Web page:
Nurses have reunited in Hamilton for 65 years
John F. Kennedy has come and gone. The Korean War came and went. There have been 13 prime ministers and 12 American presidents, and still, the nursing class from Hamilton General Hospital continues to hold its annual reunion.
Each year, the graduating class from 1947 gathers in downtown Hamilton for dinner and reminiscing. Its members are in their late 80s now.
Some are too ill to come and others have died. But this week, during their 65th anniversary reunion, the women say they have no plans to stop.
"We're very proud of ourselves," said Dorthea Eddy of Oakville, who lives in a retirement home and regularly attends the reunion. "I think we're unusual that there's been a reunion every year for 65 years."
Most of the women were 18 when they arrived in Hamilton in 1944. They took a three-year nursing program, living in dorm rooms at Hamilton General.
Kay Adams, 87, came here from a Saskatchewan home where she had no electricity or running water.
"I was a country bumpkin, so it was quite strange to come here," said Adams, who now lives in Mount Hope. "Living in the city, I kept wanting people to get out of my way. It felt too crowded."
The women worked seven days a week as they learned the trade, Eddy said. Some put their lights under their beds to keep studying after lights out. Others snuck out at night and climbed back in using the fire escape.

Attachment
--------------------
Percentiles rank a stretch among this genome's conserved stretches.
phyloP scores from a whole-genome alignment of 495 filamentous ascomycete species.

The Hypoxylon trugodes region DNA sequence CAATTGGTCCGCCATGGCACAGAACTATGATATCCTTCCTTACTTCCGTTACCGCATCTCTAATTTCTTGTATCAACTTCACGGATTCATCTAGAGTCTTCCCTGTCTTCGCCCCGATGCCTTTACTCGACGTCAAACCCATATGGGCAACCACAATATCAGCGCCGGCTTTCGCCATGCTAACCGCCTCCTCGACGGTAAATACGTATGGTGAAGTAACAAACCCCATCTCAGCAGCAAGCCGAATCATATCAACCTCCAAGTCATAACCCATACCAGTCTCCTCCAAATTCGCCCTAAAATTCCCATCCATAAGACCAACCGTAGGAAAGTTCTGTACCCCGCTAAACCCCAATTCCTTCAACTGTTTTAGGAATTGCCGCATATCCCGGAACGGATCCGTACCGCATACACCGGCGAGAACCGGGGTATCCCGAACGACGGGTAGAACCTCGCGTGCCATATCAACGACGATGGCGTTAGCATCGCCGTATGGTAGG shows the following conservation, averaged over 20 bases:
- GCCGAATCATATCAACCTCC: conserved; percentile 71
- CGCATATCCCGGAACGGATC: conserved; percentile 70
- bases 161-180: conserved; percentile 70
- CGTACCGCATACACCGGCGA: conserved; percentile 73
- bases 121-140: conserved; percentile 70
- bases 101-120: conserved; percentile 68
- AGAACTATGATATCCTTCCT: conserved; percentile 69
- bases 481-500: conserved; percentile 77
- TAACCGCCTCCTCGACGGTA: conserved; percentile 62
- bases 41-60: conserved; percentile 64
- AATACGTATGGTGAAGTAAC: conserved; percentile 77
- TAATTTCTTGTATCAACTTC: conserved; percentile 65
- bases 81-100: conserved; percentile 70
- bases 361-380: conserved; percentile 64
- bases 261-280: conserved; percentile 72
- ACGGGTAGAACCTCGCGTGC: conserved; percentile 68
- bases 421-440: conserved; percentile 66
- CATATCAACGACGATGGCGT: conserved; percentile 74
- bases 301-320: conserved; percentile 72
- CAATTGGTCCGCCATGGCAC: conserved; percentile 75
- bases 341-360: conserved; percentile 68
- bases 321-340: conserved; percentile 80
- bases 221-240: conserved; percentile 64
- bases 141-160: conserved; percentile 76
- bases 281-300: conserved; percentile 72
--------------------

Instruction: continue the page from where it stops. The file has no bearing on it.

"We got to be very close, just like sisters," said Ruth Mitchell, 86, of Hamilton. "When we first started training, I was so homesick, but I got over that and carried on."
After 65 years of annual meetings, the women know each other well. Each year, they hear about struggles and victories of their day-to-day lives.
"Some have lost a child or lost their husband," Adams said. "There's been good and bad. We've seen some get excited about their boyfriends and eventually get married. It goes on from there and now here we are asking who has great-grandchildren."
As the attendees mature, so does the conversation, Mitchell said. Now there's more talk of "aches and pains and the illnesses and surgeries we've had. Just daily living."
In addition to being the 65th anniversary, it was the first year classes A and B — who used to have separate reunions — had one together.
One hundred nurses graduated between the two classes and early reunions drew nearly all of them. There were about 24 this week.
The women had dinner at the Sheraton on Wednesday night and took a bus trip on Thursday. And they will be back next year, Eddy said.
The reason is simple. "Because we want to," she said.